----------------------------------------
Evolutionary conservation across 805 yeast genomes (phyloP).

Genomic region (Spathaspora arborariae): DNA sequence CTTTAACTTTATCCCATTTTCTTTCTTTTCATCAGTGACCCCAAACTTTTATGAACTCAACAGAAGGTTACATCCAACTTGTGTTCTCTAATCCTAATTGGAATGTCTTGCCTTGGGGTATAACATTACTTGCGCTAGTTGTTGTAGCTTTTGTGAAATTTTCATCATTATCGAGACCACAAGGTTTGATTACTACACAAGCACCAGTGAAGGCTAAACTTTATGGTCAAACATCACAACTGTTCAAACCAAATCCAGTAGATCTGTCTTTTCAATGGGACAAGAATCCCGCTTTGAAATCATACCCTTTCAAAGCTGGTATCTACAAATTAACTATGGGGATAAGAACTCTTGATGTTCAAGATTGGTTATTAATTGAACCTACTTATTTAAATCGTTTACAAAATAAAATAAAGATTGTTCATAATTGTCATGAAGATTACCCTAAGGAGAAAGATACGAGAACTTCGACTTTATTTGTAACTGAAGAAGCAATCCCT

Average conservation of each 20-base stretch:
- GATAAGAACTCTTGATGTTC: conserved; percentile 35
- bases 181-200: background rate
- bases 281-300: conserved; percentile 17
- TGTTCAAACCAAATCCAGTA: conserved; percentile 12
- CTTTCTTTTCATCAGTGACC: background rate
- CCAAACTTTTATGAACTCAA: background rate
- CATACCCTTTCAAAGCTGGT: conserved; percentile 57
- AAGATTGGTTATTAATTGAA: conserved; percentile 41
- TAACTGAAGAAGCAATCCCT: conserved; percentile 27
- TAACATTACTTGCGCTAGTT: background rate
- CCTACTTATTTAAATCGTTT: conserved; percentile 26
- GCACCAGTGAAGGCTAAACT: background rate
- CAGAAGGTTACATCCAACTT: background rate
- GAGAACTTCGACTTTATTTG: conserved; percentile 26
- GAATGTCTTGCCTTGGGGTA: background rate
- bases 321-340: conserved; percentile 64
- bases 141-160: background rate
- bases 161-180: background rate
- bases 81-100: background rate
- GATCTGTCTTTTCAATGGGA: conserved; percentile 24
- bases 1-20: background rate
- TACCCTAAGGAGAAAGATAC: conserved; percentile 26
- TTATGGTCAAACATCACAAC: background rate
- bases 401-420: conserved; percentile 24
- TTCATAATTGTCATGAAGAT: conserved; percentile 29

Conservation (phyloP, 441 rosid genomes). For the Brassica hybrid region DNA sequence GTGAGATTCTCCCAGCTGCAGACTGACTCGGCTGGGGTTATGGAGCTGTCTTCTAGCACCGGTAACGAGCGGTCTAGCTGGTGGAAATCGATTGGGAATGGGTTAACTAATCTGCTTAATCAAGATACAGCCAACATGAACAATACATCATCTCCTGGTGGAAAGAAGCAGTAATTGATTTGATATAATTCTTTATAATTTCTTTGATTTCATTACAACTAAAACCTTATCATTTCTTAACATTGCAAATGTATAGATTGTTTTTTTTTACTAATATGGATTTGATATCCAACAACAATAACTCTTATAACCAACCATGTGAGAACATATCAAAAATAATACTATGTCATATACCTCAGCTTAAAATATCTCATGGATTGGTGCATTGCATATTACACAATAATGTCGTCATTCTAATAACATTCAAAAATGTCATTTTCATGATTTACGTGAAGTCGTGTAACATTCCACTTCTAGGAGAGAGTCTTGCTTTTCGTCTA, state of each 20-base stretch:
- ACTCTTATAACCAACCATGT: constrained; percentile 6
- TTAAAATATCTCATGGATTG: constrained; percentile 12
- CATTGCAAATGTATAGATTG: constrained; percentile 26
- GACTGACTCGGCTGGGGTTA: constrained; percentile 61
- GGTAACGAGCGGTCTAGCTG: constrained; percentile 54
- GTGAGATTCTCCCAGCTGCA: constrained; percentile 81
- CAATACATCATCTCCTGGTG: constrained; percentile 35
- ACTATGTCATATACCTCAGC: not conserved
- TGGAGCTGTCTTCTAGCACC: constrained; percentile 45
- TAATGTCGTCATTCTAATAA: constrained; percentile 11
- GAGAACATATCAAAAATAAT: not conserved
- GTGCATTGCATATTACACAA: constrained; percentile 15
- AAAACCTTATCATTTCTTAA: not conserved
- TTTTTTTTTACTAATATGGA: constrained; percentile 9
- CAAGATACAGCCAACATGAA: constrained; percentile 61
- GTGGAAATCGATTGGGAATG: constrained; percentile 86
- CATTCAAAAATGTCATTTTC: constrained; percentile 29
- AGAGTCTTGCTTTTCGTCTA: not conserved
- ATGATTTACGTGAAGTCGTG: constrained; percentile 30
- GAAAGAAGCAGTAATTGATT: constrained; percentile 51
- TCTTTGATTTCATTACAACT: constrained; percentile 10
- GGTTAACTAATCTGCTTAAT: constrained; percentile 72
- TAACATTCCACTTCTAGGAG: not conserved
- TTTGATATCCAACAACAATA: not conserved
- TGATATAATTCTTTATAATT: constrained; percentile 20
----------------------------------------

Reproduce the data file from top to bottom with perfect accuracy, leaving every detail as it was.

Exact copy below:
Evolutionary conservation across 805 yeast genomes (phyloP).

Genomic region (Spathaspora arborariae): DNA sequence CTTTAACTTTATCCCATTTTCTTTCTTTTCATCAGTGACCCCAAACTTTTATGAACTCAACAGAAGGTTACATCCAACTTGTGTTCTCTAATCCTAATTGGAATGTCTTGCCTTGGGGTATAACATTACTTGCGCTAGTTGTTGTAGCTTTTGTGAAATTTTCATCATTATCGAGACCACAAGGTTTGATTACTACACAAGCACCAGTGAAGGCTAAACTTTATGGTCAAACATCACAACTGTTCAAACCAAATCCAGTAGATCTGTCTTTTCAATGGGACAAGAATCCCGCTTTGAAATCATACCCTTTCAAAGCTGGTATCTACAAATTAACTATGGGGATAAGAACTCTTGATGTTCAAGATTGGTTATTAATTGAACCTACTTATTTAAATCGTTTACAAAATAAAATAAAGATTGTTCATAATTGTCATGAAGATTACCCTAAGGAGAAAGATACGAGAACTTCGACTTTATTTGTAACTGAAGAAGCAATCCCT

Average conservation of each 20-base stretch:
- GATAAGAACTCTTGATGTTC: conserved; percentile 35
- bases 181-200: background rate
- bases 281-300: conserved; percentile 17
- TGTTCAAACCAAATCCAGTA: conserved; percentile 12
- CTTTCTTTTCATCAGTGACC: background rate
- CCAAACTTTTATGAACTCAA: background rate
- CATACCCTTTCAAAGCTGGT: conserved; percentile 57
- AAGATTGGTTATTAATTGAA: conserved; percentile 41
- TAACTGAAGAAGCAATCCCT: conserved; percentile 27
- TAACATTACTTGCGCTAGTT: background rate
- CCTACTTATTTAAATCGTTT: conserved; percentile 26
- GCACCAGTGAAGGCTAAACT: background rate
- CAGAAGGTTACATCCAACTT: background rate
- GAGAACTTCGACTTTATTTG: conserved; percentile 26
- GAATGTCTTGCCTTGGGGTA: background rate
- bases 321-340: conserved; percentile 64
- bases 141-160: background rate
- bases 161-180: background rate
- bases 81-100: background rate
- GATCTGTCTTTTCAATGGGA: conserved; percentile 24
- bases 1-20: background rate
- TACCCTAAGGAGAAAGATAC: conserved; percentile 26
- TTATGGTCAAACATCACAAC: background rate
- bases 401-420: conserved; percentile 24
- TTCATAATTGTCATGAAGAT: conserved; percentile 29

Conservation (phyloP, 441 rosid genomes). For the Brassica hybrid region DNA sequence GTGAGATTCTCCCAGCTGCAGACTGACTCGGCTGGGGTTATGGAGCTGTCTTCTAGCACCGGTAACGAGCGGTCTAGCTGGTGGAAATCGATTGGGAATGGGTTAACTAATCTGCTTAATCAAGATACAGCCAACATGAACAATACATCATCTCCTGGTGGAAAGAAGCAGTAATTGATTTGATATAATTCTTTATAATTTCTTTGATTTCATTACAACTAAAACCTTATCATTTCTTAACATTGCAAATGTATAGATTGTTTTTTTTTACTAATATGGATTTGATATCCAACAACAATAACTCTTATAACCAACCATGTGAGAACATATCAAAAATAATACTATGTCATATACCTCAGCTTAAAATATCTCATGGATTGGTGCATTGCATATTACACAATAATGTCGTCATTCTAATAACATTCAAAAATGTCATTTTCATGATTTACGTGAAGTCGTGTAACATTCCACTTCTAGGAGAGAGTCTTGCTTTTCGTCTA, state of each 20-base stretch:
- ACTCTTATAACCAACCATGT: constrained; percentile 6
- TTAAAATATCTCATGGATTG: constrained; percentile 12
- CATTGCAAATGTATAGATTG: constrained; percentile 26
- GACTGACTCGGCTGGGGTTA: constrained; percentile 61
- GGTAACGAGCGGTCTAGCTG: constrained; percentile 54
- GTGAGATTCTCCCAGCTGCA: constrained; percentile 81
- CAATACATCATCTCCTGGTG: constrained; percentile 35
- ACTATGTCATATACCTCAGC: not conserved
- TGGAGCTGTCTTCTAGCACC: constrained; percentile 45
- TAATGTCGTCATTCTAATAA: constrained; percentile 11
- GAGAACATATCAAAAATAAT: not conserved
- GTGCATTGCATATTACACAA: constrained; percentile 15
- AAAACCTTATCATTTCTTAA: not conserved
- TTTTTTTTTACTAATATGGA: constrained; percentile 9
- CAAGATACAGCCAACATGAA: constrained; percentile 61
- GTGGAAATCGATTGGGAATG: constrained; percentile 86
- CATTCAAAAATGTCATTTTC: constrained; percentile 29
- AGAGTCTTGCTTTTCGTCTA: not conserved
- ATGATTTACGTGAAGTCGTG: constrained; percentile 30
- GAAAGAAGCAGTAATTGATT: constrained; percentile 51
- TCTTTGATTTCATTACAACT: constrained; percentile 10
- GGTTAACTAATCTGCTTAAT: constrained; percentile 72
- TAACATTCCACTTCTAGGAG: not conserved
- TTTGATATCCAACAACAATA: not conserved
- TGATATAATTCTTTATAATT: constrained; percentile 20